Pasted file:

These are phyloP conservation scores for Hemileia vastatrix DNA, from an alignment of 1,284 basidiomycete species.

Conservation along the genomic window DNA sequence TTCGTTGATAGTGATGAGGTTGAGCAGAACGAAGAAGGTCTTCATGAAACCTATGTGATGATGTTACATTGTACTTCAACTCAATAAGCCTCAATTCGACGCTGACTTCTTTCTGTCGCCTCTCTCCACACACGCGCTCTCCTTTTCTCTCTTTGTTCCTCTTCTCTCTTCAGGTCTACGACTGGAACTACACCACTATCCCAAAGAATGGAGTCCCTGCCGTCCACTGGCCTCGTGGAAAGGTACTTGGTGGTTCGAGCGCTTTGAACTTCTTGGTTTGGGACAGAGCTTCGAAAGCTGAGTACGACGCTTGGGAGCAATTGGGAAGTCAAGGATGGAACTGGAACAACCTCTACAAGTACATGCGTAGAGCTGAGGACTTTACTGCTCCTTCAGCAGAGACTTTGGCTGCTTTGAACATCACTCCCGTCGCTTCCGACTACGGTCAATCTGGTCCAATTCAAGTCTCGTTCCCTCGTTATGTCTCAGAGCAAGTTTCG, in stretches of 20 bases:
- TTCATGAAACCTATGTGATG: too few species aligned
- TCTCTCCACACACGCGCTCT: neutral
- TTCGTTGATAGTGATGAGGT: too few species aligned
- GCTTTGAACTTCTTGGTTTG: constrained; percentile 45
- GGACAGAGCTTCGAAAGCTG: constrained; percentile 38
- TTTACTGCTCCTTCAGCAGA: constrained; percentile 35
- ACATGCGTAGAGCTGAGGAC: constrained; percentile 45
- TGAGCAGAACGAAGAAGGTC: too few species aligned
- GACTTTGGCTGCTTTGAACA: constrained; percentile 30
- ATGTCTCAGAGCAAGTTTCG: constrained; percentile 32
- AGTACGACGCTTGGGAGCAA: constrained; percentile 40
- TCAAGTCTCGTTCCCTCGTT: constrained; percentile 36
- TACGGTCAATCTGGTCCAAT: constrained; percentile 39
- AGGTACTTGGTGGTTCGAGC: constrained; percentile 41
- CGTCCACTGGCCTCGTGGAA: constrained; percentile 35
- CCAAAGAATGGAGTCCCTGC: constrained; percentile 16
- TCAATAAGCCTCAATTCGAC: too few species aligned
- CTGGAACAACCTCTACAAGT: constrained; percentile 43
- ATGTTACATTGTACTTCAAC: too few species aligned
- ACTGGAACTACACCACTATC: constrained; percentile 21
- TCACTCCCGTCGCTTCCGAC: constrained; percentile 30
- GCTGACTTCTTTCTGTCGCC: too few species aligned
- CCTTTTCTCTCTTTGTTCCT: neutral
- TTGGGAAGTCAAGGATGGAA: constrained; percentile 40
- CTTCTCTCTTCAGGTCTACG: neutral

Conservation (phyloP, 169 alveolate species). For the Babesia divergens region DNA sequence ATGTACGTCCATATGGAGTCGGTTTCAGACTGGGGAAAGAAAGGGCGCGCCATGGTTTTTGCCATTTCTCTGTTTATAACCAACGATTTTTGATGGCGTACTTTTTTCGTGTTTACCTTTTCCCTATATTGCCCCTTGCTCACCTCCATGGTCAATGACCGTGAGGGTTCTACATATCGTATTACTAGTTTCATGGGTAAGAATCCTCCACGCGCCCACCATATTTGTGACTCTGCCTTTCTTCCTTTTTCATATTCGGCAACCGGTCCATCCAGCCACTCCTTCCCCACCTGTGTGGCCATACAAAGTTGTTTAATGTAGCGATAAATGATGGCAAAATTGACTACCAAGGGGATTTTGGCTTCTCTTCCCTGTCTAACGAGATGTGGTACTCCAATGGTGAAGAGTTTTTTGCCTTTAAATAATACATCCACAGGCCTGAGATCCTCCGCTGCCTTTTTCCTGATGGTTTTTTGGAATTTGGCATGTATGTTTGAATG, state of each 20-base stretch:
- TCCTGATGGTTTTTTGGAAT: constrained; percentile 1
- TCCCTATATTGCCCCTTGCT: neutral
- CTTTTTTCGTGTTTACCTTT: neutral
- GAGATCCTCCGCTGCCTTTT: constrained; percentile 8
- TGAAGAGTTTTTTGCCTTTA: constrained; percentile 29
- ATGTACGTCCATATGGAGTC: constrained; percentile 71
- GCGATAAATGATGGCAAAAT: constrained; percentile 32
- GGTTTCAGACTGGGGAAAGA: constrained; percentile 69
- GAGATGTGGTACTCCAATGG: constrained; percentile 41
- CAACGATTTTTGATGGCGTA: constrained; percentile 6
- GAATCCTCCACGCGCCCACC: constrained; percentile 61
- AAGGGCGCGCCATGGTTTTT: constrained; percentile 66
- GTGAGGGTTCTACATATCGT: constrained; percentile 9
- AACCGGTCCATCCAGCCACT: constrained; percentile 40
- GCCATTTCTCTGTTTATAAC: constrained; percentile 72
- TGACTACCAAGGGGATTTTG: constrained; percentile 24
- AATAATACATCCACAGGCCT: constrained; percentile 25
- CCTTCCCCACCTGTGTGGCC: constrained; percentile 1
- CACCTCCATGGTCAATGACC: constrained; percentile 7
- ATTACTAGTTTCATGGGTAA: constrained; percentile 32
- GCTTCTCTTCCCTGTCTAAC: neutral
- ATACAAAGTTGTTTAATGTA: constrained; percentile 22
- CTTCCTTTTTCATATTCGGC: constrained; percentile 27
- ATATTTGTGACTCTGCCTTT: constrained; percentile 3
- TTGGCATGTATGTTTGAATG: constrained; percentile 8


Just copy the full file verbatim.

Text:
These are phyloP conservation scores for Hemileia vastatrix DNA, from an alignment of 1,284 basidiomycete species.

Conservation along the genomic window DNA sequence TTCGTTGATAGTGATGAGGTTGAGCAGAACGAAGAAGGTCTTCATGAAACCTATGTGATGATGTTACATTGTACTTCAACTCAATAAGCCTCAATTCGACGCTGACTTCTTTCTGTCGCCTCTCTCCACACACGCGCTCTCCTTTTCTCTCTTTGTTCCTCTTCTCTCTTCAGGTCTACGACTGGAACTACACCACTATCCCAAAGAATGGAGTCCCTGCCGTCCACTGGCCTCGTGGAAAGGTACTTGGTGGTTCGAGCGCTTTGAACTTCTTGGTTTGGGACAGAGCTTCGAAAGCTGAGTACGACGCTTGGGAGCAATTGGGAAGTCAAGGATGGAACTGGAACAACCTCTACAAGTACATGCGTAGAGCTGAGGACTTTACTGCTCCTTCAGCAGAGACTTTGGCTGCTTTGAACATCACTCCCGTCGCTTCCGACTACGGTCAATCTGGTCCAATTCAAGTCTCGTTCCCTCGTTATGTCTCAGAGCAAGTTTCG, in stretches of 20 bases:
- TTCATGAAACCTATGTGATG: too few species aligned
- TCTCTCCACACACGCGCTCT: neutral
- TTCGTTGATAGTGATGAGGT: too few species aligned
- GCTTTGAACTTCTTGGTTTG: constrained; percentile 45
- GGACAGAGCTTCGAAAGCTG: constrained; percentile 38
- TTTACTGCTCCTTCAGCAGA: constrained; percentile 35
- ACATGCGTAGAGCTGAGGAC: constrained; percentile 45
- TGAGCAGAACGAAGAAGGTC: too few species aligned
- GACTTTGGCTGCTTTGAACA: constrained; percentile 30
- ATGTCTCAGAGCAAGTTTCG: constrained; percentile 32
- AGTACGACGCTTGGGAGCAA: constrained; percentile 40
- TCAAGTCTCGTTCCCTCGTT: constrained; percentile 36
- TACGGTCAATCTGGTCCAAT: constrained; percentile 39
- AGGTACTTGGTGGTTCGAGC: constrained; percentile 41
- CGTCCACTGGCCTCGTGGAA: constrained; percentile 35
- CCAAAGAATGGAGTCCCTGC: constrained; percentile 16
- TCAATAAGCCTCAATTCGAC: too few species aligned
- CTGGAACAACCTCTACAAGT: constrained; percentile 43
- ATGTTACATTGTACTTCAAC: too few species aligned
- ACTGGAACTACACCACTATC: constrained; percentile 21
- TCACTCCCGTCGCTTCCGAC: constrained; percentile 30
- GCTGACTTCTTTCTGTCGCC: too few species aligned
- CCTTTTCTCTCTTTGTTCCT: neutral
- TTGGGAAGTCAAGGATGGAA: constrained; percentile 40
- CTTCTCTCTTCAGGTCTACG: neutral

Conservation (phyloP, 169 alveolate species). For the Babesia divergens region DNA sequence ATGTACGTCCATATGGAGTCGGTTTCAGACTGGGGAAAGAAAGGGCGCGCCATGGTTTTTGCCATTTCTCTGTTTATAACCAACGATTTTTGATGGCGTACTTTTTTCGTGTTTACCTTTTCCCTATATTGCCCCTTGCTCACCTCCATGGTCAATGACCGTGAGGGTTCTACATATCGTATTACTAGTTTCATGGGTAAGAATCCTCCACGCGCCCACCATATTTGTGACTCTGCCTTTCTTCCTTTTTCATATTCGGCAACCGGTCCATCCAGCCACTCCTTCCCCACCTGTGTGGCCATACAAAGTTGTTTAATGTAGCGATAAATGATGGCAAAATTGACTACCAAGGGGATTTTGGCTTCTCTTCCCTGTCTAACGAGATGTGGTACTCCAATGGTGAAGAGTTTTTTGCCTTTAAATAATACATCCACAGGCCTGAGATCCTCCGCTGCCTTTTTCCTGATGGTTTTTTGGAATTTGGCATGTATGTTTGAATG, state of each 20-base stretch:
- TCCTGATGGTTTTTTGGAAT: constrained; percentile 1
- TCCCTATATTGCCCCTTGCT: neutral
- CTTTTTTCGTGTTTACCTTT: neutral
- GAGATCCTCCGCTGCCTTTT: constrained; percentile 8
- TGAAGAGTTTTTTGCCTTTA: constrained; percentile 29
- ATGTACGTCCATATGGAGTC: constrained; percentile 71
- GCGATAAATGATGGCAAAAT: constrained; percentile 32
- GGTTTCAGACTGGGGAAAGA: constrained; percentile 69
- GAGATGTGGTACTCCAATGG: constrained; percentile 41
- CAACGATTTTTGATGGCGTA: constrained; percentile 6
- GAATCCTCCACGCGCCCACC: constrained; percentile 61
- AAGGGCGCGCCATGGTTTTT: constrained; percentile 66
- GTGAGGGTTCTACATATCGT: constrained; percentile 9
- AACCGGTCCATCCAGCCACT: constrained; percentile 40
- GCCATTTCTCTGTTTATAAC: constrained; percentile 72
- TGACTACCAAGGGGATTTTG: constrained; percentile 24
- AATAATACATCCACAGGCCT: constrained; percentile 25
- CCTTCCCCACCTGTGTGGCC: constrained; percentile 1
- CACCTCCATGGTCAATGACC: constrained; percentile 7
- ATTACTAGTTTCATGGGTAA: constrained; percentile 32
- GCTTCTCTTCCCTGTCTAAC: neutral
- ATACAAAGTTGTTTAATGTA: constrained; percentile 22
- CTTCCTTTTTCATATTCGGC: constrained; percentile 27
- ATATTTGTGACTCTGCCTTT: constrained; percentile 3
- TTGGCATGTATGTTTGAATG: constrained; percentile 8